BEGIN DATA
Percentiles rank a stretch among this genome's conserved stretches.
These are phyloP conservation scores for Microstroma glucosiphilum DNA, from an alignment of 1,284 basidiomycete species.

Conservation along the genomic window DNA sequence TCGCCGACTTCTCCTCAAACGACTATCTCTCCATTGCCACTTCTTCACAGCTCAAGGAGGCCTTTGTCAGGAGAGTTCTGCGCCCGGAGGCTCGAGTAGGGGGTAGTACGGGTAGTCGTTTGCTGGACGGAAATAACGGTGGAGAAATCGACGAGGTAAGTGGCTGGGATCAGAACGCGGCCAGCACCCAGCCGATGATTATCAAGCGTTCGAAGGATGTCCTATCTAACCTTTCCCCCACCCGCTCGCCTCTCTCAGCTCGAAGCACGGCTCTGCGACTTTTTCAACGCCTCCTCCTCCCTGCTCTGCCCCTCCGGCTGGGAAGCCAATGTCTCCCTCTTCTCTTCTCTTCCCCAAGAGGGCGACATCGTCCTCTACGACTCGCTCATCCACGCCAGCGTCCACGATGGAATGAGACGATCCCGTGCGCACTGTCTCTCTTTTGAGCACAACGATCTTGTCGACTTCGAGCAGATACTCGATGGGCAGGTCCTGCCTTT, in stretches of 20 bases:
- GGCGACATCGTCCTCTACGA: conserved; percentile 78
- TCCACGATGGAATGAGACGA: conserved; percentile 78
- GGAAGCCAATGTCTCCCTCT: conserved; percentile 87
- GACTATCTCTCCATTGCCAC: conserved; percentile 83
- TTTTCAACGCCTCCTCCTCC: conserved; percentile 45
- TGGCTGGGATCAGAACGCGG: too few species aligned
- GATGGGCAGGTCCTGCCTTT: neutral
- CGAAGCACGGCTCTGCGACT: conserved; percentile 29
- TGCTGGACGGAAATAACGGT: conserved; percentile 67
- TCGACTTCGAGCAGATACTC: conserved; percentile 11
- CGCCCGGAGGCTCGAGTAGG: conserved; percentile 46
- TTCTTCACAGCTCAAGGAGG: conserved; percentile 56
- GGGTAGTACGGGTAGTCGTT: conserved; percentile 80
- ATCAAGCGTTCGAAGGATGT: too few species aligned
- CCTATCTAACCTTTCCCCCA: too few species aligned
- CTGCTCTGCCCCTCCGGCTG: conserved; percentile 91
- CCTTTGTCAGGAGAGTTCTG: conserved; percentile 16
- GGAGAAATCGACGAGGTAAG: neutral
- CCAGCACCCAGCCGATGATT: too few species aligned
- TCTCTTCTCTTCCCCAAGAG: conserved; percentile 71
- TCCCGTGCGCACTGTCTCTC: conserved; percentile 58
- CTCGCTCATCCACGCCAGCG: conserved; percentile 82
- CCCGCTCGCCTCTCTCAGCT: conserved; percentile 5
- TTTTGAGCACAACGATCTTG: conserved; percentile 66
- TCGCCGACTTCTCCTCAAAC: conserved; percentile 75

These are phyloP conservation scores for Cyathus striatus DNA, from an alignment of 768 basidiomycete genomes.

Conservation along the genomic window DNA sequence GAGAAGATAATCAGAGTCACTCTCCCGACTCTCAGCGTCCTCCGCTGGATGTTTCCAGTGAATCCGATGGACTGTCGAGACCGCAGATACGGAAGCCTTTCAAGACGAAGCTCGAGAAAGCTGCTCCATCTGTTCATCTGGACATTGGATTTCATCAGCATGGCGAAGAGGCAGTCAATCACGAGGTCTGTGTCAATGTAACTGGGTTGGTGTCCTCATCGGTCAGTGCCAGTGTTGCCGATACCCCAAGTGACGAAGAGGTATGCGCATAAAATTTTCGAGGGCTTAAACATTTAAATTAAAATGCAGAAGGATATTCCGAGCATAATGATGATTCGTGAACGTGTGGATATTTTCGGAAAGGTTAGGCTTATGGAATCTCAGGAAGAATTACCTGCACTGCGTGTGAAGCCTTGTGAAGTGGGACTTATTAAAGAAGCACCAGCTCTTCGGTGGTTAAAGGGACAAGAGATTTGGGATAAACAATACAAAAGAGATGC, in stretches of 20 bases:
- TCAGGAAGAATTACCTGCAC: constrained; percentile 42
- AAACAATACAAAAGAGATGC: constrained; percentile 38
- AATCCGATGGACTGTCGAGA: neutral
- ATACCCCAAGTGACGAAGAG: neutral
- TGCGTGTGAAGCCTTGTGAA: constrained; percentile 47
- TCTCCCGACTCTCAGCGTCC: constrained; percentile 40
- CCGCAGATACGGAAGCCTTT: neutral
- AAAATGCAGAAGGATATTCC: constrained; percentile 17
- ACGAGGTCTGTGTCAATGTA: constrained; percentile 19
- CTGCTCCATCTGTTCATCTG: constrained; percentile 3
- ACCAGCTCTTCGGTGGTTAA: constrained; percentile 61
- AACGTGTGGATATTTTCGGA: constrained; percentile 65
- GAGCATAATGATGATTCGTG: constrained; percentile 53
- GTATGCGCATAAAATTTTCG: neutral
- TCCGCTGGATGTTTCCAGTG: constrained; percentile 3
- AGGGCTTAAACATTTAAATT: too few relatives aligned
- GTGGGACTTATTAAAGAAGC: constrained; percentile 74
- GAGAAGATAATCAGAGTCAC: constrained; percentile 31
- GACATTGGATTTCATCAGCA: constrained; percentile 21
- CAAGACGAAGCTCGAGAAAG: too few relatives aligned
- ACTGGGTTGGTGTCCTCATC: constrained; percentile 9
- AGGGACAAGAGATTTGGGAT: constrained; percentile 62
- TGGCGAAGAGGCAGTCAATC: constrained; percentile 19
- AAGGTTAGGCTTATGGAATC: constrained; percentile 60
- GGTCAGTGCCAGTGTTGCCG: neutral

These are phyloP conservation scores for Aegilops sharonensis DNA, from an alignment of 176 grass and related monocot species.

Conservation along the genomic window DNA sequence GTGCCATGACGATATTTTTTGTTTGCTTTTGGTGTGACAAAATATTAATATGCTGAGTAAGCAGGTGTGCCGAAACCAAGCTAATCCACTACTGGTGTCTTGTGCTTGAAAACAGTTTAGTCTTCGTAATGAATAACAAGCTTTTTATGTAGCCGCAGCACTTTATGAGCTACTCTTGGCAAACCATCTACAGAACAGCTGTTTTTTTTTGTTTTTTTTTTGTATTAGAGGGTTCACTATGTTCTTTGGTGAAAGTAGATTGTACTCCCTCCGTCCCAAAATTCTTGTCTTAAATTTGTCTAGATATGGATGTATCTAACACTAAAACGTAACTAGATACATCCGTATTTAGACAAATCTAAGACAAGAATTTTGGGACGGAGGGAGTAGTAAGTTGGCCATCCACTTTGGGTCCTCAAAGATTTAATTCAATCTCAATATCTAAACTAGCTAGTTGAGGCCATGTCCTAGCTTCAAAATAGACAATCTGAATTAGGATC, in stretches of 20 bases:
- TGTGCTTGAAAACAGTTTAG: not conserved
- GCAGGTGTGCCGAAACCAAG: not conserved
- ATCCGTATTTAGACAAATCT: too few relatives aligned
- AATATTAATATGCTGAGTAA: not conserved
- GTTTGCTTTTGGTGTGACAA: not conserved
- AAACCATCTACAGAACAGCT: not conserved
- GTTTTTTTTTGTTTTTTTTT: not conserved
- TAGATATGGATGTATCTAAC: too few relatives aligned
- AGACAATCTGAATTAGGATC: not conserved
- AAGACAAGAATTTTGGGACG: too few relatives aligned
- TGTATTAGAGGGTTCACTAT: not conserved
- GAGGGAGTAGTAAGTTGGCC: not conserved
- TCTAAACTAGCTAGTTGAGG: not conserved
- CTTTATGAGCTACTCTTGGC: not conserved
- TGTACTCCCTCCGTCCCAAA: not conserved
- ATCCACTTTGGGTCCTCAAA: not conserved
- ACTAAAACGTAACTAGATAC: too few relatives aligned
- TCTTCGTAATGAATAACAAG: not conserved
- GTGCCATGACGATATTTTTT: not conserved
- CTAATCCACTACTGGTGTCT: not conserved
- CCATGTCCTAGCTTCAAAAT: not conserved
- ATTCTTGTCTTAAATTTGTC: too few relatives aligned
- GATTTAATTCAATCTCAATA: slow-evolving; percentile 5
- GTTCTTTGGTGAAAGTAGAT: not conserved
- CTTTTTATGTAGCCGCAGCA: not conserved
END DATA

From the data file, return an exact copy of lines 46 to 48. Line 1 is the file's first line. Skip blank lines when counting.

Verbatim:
- AGGGCTTAAACATTTAAATT: too few relatives aligned
- GTGGGACTTATTAAAGAAGC: constrained; percentile 74
- GAGAAGATAATCAGAGTCAC: constrained; percentile 31